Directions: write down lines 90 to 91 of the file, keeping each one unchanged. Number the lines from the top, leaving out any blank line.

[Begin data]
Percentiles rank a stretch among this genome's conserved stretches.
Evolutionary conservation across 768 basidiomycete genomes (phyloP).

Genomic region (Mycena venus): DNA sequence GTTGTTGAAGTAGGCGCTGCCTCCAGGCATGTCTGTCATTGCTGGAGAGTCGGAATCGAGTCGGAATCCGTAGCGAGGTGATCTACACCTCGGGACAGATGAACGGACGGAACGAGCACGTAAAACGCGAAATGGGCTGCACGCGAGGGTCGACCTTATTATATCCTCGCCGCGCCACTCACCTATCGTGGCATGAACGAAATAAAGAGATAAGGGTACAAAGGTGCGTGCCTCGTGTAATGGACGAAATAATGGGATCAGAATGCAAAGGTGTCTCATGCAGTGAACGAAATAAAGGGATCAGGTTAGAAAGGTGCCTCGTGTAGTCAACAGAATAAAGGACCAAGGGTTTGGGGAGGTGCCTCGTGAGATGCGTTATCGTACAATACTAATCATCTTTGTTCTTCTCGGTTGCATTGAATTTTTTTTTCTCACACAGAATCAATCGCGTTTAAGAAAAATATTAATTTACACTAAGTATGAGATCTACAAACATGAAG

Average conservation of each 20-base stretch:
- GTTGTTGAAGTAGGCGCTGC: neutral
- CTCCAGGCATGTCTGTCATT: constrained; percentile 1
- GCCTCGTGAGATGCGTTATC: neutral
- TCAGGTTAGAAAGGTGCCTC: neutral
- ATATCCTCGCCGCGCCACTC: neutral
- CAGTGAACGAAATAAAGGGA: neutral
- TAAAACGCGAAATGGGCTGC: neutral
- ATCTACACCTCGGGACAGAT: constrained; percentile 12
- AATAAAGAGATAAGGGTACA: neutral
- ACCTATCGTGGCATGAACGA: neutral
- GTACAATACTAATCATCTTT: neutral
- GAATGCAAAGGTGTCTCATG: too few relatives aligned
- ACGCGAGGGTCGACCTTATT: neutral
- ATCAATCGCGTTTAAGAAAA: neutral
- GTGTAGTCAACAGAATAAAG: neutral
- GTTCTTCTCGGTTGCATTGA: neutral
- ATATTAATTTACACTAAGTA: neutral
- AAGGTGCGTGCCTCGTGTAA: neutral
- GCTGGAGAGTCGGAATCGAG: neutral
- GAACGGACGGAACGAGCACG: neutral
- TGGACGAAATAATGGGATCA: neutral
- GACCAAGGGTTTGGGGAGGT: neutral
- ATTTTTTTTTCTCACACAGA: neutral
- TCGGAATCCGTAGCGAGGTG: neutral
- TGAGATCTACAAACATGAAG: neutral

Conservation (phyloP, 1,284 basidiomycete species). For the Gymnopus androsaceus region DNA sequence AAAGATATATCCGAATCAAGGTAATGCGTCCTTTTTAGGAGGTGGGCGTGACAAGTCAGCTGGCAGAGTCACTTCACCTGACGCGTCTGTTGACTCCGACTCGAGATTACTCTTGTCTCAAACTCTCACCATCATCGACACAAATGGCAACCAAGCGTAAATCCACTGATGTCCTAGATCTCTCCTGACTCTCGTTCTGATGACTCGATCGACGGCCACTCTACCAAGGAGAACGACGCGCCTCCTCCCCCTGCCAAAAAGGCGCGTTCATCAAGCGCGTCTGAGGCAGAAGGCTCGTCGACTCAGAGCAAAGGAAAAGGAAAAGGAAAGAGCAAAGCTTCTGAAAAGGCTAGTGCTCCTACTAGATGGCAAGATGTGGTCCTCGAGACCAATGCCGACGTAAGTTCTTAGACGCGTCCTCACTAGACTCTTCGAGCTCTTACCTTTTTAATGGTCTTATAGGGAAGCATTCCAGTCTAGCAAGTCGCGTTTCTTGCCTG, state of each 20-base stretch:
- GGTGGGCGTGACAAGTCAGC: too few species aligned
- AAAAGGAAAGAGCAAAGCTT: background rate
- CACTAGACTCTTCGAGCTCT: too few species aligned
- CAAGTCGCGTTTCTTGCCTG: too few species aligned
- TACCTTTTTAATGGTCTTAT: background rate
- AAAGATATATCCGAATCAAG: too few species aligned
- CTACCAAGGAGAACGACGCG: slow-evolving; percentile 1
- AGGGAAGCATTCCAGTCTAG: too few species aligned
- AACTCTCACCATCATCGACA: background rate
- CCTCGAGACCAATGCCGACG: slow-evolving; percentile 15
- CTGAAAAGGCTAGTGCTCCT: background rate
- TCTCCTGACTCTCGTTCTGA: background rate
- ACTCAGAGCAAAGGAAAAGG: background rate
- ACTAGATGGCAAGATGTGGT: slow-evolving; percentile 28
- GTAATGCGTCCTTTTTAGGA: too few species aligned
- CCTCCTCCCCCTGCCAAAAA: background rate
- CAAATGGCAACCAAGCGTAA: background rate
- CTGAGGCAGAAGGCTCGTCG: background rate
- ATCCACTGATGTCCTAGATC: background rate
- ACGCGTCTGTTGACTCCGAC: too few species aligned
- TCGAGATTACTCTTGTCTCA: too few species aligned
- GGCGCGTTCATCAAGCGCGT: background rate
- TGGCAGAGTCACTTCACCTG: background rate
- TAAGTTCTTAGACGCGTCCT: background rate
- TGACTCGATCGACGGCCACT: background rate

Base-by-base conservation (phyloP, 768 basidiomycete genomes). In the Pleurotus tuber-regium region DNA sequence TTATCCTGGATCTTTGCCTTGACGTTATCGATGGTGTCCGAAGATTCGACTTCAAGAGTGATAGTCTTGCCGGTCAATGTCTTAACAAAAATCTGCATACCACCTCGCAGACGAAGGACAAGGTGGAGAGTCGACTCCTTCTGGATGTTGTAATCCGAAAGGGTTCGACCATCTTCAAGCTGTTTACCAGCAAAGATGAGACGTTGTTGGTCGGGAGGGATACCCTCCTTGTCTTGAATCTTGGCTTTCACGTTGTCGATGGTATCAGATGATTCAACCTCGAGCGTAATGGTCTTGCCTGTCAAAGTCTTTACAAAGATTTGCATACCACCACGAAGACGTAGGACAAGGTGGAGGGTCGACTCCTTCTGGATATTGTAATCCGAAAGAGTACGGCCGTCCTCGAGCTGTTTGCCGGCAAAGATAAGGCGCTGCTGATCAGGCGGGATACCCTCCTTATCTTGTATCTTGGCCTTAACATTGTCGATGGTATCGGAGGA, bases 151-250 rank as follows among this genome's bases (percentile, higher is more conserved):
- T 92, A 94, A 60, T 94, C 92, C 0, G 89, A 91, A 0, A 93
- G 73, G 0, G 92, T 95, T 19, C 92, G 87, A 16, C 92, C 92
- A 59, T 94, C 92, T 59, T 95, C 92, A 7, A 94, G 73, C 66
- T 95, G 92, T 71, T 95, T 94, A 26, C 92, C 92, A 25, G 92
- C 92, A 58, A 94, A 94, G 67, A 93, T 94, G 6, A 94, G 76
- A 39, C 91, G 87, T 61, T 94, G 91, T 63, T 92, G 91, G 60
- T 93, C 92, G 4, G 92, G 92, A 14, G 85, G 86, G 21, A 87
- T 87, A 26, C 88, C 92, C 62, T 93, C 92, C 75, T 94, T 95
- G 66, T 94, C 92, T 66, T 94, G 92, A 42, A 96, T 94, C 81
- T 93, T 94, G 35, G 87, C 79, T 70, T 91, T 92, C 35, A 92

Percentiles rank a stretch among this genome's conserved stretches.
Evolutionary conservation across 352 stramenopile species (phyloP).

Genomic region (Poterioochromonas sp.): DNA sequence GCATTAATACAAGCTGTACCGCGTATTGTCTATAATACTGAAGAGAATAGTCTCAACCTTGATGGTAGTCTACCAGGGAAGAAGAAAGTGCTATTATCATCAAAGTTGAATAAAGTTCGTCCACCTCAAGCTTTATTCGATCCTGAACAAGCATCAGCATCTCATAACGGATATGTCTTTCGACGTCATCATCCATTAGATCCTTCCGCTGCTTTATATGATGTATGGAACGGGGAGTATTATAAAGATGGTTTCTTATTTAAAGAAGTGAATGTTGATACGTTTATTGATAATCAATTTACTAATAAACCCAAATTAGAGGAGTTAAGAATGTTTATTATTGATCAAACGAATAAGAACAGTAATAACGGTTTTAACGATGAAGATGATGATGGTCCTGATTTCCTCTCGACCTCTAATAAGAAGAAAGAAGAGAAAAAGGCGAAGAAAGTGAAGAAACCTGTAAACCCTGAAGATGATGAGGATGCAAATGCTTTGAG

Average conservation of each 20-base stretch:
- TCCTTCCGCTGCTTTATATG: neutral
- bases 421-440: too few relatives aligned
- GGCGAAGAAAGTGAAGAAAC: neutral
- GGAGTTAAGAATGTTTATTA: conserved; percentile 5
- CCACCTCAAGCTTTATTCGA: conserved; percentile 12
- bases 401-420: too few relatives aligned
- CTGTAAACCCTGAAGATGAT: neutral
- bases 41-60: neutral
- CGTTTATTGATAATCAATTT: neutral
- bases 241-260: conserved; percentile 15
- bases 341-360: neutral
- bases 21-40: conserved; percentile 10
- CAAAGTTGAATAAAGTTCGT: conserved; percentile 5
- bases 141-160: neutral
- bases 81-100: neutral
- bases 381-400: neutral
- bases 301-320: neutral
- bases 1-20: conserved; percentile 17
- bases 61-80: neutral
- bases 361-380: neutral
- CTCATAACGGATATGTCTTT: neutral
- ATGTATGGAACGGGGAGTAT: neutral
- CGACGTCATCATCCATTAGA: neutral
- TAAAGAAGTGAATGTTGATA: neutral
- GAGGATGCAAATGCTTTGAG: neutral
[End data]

- bases 361-380: neutral
- CTCATAACGGATATGTCTTT: neutral